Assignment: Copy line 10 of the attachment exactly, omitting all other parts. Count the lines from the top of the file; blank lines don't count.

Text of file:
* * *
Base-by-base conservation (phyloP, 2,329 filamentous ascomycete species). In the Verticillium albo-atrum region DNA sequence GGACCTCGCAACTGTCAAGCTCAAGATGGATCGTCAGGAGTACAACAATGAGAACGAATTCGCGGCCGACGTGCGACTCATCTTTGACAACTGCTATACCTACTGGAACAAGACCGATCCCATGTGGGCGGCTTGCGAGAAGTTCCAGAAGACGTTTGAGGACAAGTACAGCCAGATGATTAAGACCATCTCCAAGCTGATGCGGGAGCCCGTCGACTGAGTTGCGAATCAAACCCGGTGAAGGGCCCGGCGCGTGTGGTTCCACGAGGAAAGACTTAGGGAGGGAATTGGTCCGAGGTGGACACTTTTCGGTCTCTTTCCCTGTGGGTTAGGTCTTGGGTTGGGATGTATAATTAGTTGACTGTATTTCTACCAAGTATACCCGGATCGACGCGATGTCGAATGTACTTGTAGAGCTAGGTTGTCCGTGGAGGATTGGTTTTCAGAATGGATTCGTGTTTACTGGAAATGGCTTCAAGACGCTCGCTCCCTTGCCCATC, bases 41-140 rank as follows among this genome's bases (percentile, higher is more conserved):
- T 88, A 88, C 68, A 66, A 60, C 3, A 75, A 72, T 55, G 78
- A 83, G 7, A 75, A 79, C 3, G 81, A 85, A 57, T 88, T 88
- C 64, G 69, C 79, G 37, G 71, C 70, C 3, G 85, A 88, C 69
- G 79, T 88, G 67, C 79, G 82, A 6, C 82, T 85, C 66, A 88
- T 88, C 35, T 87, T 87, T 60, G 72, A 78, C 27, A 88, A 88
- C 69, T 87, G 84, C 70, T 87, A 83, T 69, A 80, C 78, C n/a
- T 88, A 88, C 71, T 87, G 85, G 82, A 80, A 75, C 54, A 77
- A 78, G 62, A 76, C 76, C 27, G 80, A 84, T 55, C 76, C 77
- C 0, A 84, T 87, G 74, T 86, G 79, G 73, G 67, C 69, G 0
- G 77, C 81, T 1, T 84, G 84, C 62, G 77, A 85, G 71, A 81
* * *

- C 0, A 84, T 87, G 74, T 86, G 79, G 73, G 67, C 69, G 0